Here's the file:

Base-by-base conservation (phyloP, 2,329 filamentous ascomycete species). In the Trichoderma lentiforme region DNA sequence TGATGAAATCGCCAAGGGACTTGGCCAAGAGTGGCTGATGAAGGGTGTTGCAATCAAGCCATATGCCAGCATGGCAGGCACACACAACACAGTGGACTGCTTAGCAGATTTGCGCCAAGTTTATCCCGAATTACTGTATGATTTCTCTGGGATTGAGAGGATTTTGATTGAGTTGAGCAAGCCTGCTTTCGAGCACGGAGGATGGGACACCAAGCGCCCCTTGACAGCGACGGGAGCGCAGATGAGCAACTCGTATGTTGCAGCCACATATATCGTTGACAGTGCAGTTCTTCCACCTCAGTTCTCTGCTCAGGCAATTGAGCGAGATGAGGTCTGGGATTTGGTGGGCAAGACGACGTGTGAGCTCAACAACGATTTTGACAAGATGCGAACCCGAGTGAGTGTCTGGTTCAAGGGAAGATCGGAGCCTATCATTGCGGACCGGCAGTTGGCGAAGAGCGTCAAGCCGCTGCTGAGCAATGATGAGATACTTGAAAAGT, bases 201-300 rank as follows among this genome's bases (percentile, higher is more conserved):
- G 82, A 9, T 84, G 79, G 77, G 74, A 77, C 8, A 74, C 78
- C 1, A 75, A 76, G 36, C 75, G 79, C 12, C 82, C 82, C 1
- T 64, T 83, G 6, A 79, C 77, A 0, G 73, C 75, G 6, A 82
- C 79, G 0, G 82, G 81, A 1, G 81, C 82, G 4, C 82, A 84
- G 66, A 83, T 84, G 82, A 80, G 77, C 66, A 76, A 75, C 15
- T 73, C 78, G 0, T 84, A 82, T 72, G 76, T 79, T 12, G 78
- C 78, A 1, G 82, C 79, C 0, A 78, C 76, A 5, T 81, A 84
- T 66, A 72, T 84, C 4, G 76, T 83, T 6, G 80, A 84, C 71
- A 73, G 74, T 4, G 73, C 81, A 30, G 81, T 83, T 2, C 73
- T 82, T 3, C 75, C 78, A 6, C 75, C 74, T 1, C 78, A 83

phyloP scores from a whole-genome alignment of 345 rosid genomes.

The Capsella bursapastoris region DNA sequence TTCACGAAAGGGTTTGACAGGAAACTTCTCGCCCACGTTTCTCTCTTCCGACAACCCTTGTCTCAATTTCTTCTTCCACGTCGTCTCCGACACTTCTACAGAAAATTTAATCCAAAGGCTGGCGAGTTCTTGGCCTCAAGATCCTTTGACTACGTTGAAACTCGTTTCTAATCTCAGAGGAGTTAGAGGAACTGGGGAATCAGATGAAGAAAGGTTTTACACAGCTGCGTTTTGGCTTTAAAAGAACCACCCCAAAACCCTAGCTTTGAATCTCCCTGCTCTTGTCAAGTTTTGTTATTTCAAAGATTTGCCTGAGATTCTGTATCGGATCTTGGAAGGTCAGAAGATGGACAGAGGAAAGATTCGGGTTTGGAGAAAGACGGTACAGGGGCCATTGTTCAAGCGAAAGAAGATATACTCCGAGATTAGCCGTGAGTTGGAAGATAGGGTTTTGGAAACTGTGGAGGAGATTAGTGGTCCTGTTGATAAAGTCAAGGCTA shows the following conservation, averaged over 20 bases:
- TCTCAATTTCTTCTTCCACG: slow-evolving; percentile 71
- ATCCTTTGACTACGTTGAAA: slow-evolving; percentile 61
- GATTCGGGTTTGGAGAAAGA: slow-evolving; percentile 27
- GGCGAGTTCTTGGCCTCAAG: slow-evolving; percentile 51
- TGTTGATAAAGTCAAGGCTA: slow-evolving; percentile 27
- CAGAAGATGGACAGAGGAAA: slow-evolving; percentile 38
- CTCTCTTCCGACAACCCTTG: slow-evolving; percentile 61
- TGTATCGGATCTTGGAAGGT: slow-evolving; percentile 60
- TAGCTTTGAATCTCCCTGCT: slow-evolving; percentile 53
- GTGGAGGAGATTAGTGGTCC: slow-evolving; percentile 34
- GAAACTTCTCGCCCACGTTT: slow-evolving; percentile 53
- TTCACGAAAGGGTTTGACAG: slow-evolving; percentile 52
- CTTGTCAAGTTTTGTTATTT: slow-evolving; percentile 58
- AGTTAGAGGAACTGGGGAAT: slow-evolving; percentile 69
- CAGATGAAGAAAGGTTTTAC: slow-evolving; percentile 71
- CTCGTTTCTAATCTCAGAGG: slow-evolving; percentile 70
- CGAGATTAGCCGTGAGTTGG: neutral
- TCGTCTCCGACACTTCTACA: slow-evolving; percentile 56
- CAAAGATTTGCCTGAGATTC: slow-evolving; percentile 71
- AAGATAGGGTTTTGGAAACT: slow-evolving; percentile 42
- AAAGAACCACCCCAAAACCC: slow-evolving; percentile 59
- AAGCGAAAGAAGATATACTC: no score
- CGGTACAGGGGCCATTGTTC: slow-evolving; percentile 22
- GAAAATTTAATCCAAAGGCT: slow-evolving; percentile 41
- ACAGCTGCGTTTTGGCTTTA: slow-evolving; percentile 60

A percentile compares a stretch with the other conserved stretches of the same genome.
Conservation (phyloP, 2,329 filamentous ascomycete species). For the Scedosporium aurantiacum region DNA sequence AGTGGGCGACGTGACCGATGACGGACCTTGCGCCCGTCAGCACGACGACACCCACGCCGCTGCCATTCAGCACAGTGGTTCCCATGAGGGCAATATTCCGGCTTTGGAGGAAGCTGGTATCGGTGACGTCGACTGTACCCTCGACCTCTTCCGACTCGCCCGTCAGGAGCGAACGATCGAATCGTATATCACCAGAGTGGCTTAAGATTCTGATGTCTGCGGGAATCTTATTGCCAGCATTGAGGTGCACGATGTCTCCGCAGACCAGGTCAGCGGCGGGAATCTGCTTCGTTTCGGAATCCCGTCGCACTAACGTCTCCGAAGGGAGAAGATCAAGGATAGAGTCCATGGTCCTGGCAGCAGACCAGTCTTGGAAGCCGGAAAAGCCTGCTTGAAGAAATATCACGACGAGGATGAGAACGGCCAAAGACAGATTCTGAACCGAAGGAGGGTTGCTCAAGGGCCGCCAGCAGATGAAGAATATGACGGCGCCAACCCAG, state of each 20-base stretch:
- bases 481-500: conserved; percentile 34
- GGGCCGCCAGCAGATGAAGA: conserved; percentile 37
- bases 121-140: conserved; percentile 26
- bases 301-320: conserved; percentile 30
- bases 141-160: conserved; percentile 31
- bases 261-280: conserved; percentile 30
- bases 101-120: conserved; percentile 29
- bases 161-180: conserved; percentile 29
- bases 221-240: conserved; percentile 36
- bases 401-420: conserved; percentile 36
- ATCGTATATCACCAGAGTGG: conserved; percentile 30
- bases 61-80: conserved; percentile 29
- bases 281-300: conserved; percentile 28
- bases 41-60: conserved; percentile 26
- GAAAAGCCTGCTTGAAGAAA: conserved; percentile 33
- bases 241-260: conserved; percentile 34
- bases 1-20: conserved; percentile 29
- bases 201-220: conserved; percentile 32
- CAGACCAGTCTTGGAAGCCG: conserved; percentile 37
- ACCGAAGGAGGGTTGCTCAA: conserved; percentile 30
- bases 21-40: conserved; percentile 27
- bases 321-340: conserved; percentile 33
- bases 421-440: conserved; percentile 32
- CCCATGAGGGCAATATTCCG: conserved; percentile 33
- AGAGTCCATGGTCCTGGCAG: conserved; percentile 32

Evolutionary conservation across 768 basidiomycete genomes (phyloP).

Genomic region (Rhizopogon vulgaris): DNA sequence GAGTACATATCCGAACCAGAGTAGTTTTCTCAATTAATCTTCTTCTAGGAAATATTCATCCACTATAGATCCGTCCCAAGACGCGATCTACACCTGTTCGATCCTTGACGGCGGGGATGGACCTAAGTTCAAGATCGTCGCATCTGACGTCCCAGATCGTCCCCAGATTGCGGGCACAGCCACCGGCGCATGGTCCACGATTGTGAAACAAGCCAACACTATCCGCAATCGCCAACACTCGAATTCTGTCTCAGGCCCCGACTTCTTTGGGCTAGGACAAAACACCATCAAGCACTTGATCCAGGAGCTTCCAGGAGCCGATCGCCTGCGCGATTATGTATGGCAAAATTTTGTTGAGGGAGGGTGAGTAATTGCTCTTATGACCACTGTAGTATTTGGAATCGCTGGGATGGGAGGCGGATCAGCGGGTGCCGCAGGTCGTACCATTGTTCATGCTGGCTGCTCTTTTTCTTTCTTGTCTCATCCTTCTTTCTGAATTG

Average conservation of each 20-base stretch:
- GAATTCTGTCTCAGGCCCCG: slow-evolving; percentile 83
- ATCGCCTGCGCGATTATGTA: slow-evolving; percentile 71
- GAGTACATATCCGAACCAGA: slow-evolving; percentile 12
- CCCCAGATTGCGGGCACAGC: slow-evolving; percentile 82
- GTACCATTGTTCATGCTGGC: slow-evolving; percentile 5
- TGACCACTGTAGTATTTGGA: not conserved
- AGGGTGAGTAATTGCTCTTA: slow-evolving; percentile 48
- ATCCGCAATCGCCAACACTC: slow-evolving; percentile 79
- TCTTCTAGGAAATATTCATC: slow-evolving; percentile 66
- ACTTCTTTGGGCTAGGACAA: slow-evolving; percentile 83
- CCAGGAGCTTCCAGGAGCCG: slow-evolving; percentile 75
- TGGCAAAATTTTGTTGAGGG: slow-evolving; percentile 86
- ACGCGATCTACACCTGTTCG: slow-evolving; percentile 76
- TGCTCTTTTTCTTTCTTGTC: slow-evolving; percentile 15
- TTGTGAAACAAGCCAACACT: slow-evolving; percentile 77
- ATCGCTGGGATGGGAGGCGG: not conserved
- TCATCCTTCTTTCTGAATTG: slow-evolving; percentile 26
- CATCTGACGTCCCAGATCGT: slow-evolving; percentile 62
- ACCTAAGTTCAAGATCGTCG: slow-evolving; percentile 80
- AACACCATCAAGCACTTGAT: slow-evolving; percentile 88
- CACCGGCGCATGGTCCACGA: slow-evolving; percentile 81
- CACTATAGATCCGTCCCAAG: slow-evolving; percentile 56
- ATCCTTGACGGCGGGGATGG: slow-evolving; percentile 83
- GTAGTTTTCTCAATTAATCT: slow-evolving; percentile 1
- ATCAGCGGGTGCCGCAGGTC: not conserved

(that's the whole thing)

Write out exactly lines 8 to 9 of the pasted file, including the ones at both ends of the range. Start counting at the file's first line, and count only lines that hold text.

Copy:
- C 78, A 1, G 82, C 79, C 0, A 78, C 76, A 5, T 81, A 84
- T 66, A 72, T 84, C 4, G 76, T 83, T 6, G 80, A 84, C 71